Smash Boom Best
Smash Boom Best is a spin-off of Brains On – they’ve sometimes featured fun debates, like “dolphins vs whales” and deciding which is better – and now this show features purely these kind of debates, which are both fun and fascinating – recent topics include “lava vs quicksand” and “pizza vs tacos”!
Wow in the World
Wow in the World is a particularly fun science podcast from NPR (National Public Radio) in the US – it’s a bit more scripted and produced and is really high-energy so my son actually prefers to listen to this one in daylight hours rather than at bedtime, because it’s less conducive to getting to sleep! It’s a great listen though.
Short & Curly
Short & Curly is a wonderful Australian podcast put out by the ABC and it is all about ethics! You might not think a podcast about ethics will be interesting but it’s really well done and covers topics like whether it’s OK for singers to use technology to make their singing sound better, whether you should wear school uniforms or whether we should ban lollies!
The Past and the Curious
The Past and the Curious is another non-science podcast – this one looks at history and culture and has a lot of music (often original) in it too. Creator Mick Sullivan lives in the US and so the history and people it features are very American-centric but my son still finds it really interesting (and I find myself learning a whole lot of stuff I never knew about American history!).
But Why is another science podcast and another NPR one – but it’s also really good! It features heaps of questions from curious kids and some really interesting answers – recent episodes include “How was the universe created?” and “Why do ants bite?”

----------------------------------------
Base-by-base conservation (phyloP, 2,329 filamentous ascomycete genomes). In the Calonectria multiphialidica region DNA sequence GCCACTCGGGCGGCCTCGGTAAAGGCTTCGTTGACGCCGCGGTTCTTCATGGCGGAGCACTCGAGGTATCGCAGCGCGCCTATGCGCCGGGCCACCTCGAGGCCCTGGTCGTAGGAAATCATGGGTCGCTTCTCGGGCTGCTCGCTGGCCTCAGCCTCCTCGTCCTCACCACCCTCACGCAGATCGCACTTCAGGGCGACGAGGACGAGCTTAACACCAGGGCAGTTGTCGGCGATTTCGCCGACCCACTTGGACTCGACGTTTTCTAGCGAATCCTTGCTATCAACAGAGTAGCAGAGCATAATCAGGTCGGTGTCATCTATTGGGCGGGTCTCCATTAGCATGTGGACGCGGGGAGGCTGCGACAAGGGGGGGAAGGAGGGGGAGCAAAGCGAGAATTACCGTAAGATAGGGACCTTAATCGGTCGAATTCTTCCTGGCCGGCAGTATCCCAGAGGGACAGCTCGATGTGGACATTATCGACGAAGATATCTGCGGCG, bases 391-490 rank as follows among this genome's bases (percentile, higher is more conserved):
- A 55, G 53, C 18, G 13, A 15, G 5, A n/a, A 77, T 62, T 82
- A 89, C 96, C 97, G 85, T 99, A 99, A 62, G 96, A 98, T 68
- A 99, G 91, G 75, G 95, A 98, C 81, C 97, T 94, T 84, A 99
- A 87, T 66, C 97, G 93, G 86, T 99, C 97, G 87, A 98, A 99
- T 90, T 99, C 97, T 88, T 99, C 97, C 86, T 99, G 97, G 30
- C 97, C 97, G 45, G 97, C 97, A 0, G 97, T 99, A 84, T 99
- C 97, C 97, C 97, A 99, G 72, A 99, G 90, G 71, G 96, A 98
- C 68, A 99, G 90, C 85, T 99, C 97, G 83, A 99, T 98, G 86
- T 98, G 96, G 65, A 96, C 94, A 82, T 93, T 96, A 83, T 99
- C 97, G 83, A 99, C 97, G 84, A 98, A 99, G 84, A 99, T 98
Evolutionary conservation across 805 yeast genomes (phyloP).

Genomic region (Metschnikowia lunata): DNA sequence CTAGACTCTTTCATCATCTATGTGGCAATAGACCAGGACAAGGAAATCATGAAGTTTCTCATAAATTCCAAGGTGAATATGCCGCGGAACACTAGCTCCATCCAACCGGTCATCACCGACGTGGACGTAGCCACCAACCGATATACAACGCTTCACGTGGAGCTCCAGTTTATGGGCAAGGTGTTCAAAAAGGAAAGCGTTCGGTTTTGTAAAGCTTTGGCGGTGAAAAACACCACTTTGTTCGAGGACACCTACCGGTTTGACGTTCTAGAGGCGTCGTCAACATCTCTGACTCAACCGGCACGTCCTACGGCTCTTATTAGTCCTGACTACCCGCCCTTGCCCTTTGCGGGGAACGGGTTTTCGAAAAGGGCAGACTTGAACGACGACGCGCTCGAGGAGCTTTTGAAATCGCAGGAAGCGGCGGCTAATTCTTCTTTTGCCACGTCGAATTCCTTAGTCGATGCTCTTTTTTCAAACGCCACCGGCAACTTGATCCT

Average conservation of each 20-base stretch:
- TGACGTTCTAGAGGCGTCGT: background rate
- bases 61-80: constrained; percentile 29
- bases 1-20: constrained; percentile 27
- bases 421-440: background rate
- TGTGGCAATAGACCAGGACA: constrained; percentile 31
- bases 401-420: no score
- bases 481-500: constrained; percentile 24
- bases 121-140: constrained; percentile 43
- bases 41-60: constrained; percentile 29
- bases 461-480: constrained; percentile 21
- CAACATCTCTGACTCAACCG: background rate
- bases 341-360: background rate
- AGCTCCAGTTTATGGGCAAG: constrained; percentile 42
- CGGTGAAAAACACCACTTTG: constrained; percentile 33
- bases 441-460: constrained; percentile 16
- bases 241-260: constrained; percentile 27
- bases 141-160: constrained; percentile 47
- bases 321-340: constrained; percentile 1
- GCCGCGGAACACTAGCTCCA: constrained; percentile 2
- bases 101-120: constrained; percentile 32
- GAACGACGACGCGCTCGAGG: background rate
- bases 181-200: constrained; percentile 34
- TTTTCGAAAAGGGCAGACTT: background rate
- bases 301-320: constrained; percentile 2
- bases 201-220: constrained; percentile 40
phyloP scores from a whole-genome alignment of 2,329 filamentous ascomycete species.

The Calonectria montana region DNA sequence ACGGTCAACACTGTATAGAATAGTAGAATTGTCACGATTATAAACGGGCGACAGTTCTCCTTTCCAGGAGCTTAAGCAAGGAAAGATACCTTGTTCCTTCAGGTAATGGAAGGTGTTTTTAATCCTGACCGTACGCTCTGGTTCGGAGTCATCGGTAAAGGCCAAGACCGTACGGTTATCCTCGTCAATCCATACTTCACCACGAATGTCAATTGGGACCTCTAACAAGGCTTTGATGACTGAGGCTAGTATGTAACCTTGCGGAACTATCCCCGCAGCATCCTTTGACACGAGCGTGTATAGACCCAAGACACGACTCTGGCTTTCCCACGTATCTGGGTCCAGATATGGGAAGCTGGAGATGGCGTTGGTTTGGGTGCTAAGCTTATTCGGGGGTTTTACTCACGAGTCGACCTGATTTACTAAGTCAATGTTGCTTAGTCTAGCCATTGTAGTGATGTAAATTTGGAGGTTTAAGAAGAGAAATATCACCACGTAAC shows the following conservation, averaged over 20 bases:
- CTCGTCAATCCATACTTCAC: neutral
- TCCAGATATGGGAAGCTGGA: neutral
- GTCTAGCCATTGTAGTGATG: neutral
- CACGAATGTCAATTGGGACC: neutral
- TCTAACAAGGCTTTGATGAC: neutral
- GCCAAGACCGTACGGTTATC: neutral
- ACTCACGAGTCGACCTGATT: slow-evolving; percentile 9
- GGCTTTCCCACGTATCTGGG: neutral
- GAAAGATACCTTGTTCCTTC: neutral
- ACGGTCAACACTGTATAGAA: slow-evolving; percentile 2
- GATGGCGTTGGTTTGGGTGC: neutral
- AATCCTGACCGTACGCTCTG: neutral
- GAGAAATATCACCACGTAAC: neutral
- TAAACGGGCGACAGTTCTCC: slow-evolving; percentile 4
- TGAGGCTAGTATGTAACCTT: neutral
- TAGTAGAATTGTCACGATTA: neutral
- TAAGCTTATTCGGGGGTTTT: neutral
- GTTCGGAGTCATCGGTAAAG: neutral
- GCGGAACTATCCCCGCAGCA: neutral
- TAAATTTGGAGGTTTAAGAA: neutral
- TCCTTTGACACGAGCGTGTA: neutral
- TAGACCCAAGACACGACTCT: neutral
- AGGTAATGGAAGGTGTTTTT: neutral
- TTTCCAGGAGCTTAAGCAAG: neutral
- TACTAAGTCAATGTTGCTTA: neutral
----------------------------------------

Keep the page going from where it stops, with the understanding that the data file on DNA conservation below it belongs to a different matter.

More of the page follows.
Circle Round is one of the few storytelling podcasts that get the tick of approval from my son – it features stories which have been adapted from traditional tales from different places around the world and are voiced by sometimes famous people – they’re always interesting.
Pants on Fire
Pants on Fire has a really fun premise – each episode they get in two apparent experts on a particular topic (tennis, singing, cryptocurrency!) to be quizzed by a kid – and the kid has to work out which one of them is actually a liar and not an expert in that topic at all! We listened to the first few episodes of this on a roadtrip and thought we were really good at guessing the liar after getting the first ones right – but these days we seem to get it wrong every time!
The future of kids’ podcasts
Even though podcasts are commonplace in our household, I get that they’re still in their infancy really. I rather like this graph from Google Trends which shows more and more people are searching for podcasts for kids in recent years, though! I have a bit of a pipe dream of making one myself … but I’ll need to give up sleeping to find the time for that, I guess!
If you have any other podcasts your kids love, let me know and we can try it out, too!